On average, eggs produced in long, cold winter conditions in a lab experiment were 30 to 40 percent larger and their hatching success was between two- and four-fold better than the smaller eggs produced under warm, short winter conditions.

The survival problem could help explain why yellow perch numbers in Lake Erie have been low since 2003, and stand at only about half of the average fish population recorded during its heyday in the 1960s and ’70s.

“There are a lot of factors that can help explain why yellow perch numbers are low in Lake Erie. The warmer winter temperature clearly is an important one,” said Ludsin, also co-director of Ohio State’s Aquatic Ecology Laboratory. “For management agencies, there is no easy fix to this problem.”`

The study is published in the journal Nature Communications.

Ludsin first saw a relationship between warmer winters and reductions in the annual abundance of juvenile yellow perch in Lake Erie while working on his dissertation at Ohio State more than 15 years ago. He has spent much of his career working with Lake Erie fishery managers to try to explain why yellow perch numbers have fluctuated so dramatically over the past four decades.

For this study, the researchers combined long-term fisheries assessment data, a lab experiment and fieldwork to gauge the effects of warmer winters on one of Lake Erie’s most popular fish among commercial and recreational anglers.

Yellow perch live on the bottom of Lake Erie, where water temperatures are about 40 degrees Fahrenheit (4 degrees Celsius) during the winter, said lead author Troy Farmer, a postdoctoral fellow at Auburn University who completed this work as a graduate student at Ohio State.

The scientists collected wild yellow perch from the lake with the help of state and federal biologists. In the lab, the scientists exposed different groups of fish to historic cold winter conditions or to warmer temperatures that have been recorded in more recent years.

Farmer said a long winter in the lab featured 107 days of water temperatures below 42 degrees Fahrenheit (5 degrees Celsius), which represented the average winter duration over the past 25 years. Under short winter conditions in the lab, the temperature remained under 42 degrees Fahrenheit for only 52 days, mimicking the length of the winter recorded in 1999.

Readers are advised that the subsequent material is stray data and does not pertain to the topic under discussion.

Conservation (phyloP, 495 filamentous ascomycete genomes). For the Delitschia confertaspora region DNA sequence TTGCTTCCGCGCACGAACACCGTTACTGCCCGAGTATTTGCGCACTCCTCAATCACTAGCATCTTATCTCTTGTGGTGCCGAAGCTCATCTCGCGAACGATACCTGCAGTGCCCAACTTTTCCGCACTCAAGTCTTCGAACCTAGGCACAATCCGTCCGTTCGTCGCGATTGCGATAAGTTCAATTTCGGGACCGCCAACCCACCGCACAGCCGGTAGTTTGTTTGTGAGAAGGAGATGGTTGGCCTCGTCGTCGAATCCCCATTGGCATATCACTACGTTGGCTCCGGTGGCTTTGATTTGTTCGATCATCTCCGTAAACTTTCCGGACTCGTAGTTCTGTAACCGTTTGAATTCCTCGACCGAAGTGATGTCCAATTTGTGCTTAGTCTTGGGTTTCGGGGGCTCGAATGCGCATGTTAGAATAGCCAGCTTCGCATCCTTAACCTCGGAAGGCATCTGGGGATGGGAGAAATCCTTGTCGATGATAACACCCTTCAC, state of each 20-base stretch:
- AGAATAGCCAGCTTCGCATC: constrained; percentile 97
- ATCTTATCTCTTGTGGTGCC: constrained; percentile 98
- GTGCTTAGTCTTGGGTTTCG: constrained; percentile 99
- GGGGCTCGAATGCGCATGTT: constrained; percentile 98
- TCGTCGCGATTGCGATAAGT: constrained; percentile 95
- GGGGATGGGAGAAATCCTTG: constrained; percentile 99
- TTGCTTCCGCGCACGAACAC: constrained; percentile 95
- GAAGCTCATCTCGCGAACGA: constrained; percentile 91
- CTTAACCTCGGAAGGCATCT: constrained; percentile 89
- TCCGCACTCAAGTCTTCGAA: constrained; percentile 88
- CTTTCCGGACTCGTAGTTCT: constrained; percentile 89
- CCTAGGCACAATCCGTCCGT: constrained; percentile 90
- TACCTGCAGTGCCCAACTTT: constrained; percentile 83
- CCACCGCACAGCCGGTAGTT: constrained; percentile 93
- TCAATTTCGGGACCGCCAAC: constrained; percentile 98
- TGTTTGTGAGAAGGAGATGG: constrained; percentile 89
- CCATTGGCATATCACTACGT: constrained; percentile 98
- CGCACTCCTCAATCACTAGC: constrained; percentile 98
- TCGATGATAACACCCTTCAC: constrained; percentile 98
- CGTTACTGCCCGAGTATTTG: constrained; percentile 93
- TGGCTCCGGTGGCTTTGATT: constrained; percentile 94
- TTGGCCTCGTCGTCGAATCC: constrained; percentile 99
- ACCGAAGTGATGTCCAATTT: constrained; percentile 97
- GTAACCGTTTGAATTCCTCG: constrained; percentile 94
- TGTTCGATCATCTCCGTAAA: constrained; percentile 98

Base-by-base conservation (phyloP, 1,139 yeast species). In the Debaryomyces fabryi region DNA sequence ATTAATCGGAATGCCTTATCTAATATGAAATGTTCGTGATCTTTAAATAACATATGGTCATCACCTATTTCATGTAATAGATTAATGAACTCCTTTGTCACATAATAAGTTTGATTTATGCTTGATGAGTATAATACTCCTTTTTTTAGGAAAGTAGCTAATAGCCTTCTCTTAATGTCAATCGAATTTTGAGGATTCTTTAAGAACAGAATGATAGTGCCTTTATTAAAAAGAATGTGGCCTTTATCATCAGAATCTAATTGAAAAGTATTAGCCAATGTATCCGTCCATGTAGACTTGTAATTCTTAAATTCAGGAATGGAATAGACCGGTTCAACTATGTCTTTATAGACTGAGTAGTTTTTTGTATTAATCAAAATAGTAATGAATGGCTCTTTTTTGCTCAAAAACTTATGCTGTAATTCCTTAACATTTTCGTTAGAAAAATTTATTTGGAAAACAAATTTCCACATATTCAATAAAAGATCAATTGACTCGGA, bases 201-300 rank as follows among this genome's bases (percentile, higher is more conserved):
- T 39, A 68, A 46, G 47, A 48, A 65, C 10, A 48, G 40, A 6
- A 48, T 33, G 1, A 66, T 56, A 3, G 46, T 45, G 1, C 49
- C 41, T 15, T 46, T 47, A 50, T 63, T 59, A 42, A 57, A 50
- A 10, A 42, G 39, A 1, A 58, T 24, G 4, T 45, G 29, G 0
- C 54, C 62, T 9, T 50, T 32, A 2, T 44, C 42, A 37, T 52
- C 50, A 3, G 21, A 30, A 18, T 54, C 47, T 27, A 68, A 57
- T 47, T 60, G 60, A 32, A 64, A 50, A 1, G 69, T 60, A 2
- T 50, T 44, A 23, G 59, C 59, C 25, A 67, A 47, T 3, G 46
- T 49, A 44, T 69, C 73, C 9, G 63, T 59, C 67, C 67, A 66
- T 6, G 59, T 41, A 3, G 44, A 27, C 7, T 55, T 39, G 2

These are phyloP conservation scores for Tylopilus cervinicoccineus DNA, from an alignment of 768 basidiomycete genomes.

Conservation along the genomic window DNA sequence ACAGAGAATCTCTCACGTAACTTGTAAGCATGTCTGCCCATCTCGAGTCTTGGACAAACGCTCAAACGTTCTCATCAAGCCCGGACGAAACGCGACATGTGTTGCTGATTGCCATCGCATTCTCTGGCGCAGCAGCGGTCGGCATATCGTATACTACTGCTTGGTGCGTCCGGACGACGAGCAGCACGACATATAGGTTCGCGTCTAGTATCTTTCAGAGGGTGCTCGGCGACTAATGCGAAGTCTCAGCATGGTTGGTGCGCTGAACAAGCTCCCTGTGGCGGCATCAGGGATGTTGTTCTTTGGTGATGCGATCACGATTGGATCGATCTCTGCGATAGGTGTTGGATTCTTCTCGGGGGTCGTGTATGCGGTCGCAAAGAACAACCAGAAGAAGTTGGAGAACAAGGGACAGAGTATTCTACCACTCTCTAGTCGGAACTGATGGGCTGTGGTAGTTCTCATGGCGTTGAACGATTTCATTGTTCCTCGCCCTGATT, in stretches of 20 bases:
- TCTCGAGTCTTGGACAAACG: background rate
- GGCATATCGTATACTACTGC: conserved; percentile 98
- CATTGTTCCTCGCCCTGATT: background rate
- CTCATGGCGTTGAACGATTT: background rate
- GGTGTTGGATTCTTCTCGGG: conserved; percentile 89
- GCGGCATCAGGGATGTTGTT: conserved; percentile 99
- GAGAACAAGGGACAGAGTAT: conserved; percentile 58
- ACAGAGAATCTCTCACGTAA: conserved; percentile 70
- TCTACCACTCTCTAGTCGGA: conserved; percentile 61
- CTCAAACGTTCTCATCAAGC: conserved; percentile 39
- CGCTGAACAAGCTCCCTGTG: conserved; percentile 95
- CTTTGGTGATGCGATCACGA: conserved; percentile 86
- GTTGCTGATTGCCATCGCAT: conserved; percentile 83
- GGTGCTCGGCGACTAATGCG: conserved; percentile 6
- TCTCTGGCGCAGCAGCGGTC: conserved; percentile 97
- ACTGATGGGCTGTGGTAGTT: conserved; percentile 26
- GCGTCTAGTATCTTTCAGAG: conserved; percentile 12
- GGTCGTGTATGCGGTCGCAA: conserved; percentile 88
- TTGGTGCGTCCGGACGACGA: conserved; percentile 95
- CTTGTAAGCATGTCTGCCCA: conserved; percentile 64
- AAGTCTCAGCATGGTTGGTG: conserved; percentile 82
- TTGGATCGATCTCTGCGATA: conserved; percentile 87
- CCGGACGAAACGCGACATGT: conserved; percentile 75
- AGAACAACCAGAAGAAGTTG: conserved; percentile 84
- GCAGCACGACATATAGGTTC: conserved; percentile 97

“Our temperature treatments represented environmentally relevant conditions that are already being experienced by fish populations in Lake Erie,” Farmer said.

Females exposed to warm, short winter conditions produced just as many eggs as their counterparts experiencing a long winter, but egg quality differed: They were smaller and didn’t hatch as well, and eggs that did hatch produced unusually small larvae.

Yellow perch also don’t show signs of adapting to warmer temperatures by fully adjusting when they spawn, Ludsin said. In both the lab and the field, the researchers observed that females continued to spawn in the historically typical months of April and May even when air temperatures reached the 80s in March in 2012.

“In lots of cold-blooded species, we find that as spring occurs earlier, the timing of reproduction will also move forward,” Ludsin said. “Walleye are a great example. In the record short winter of 2012, walleye moved their spawning period up by several weeks. With yellow perch, we didn’t see that.”

The supply of zooplankton that yellow perch larvae eat can peak early along with warm weather. If food is scarce at the time eggs hatch, larvae will grow slowly and remain vulnerable to invasive white perch, a key predator in Lake Erie.

“If we didn’t have that predator in the lake, the larvae that actually hatch after a warm winter might be able to survive just fine. But having short winters lead to low-quality larvae is a big disadvantage because of the risk of getting eaten,” Ludsin said.

The research doesn’t explain the biological mechanisms behind these reproduction problems for yellow perch.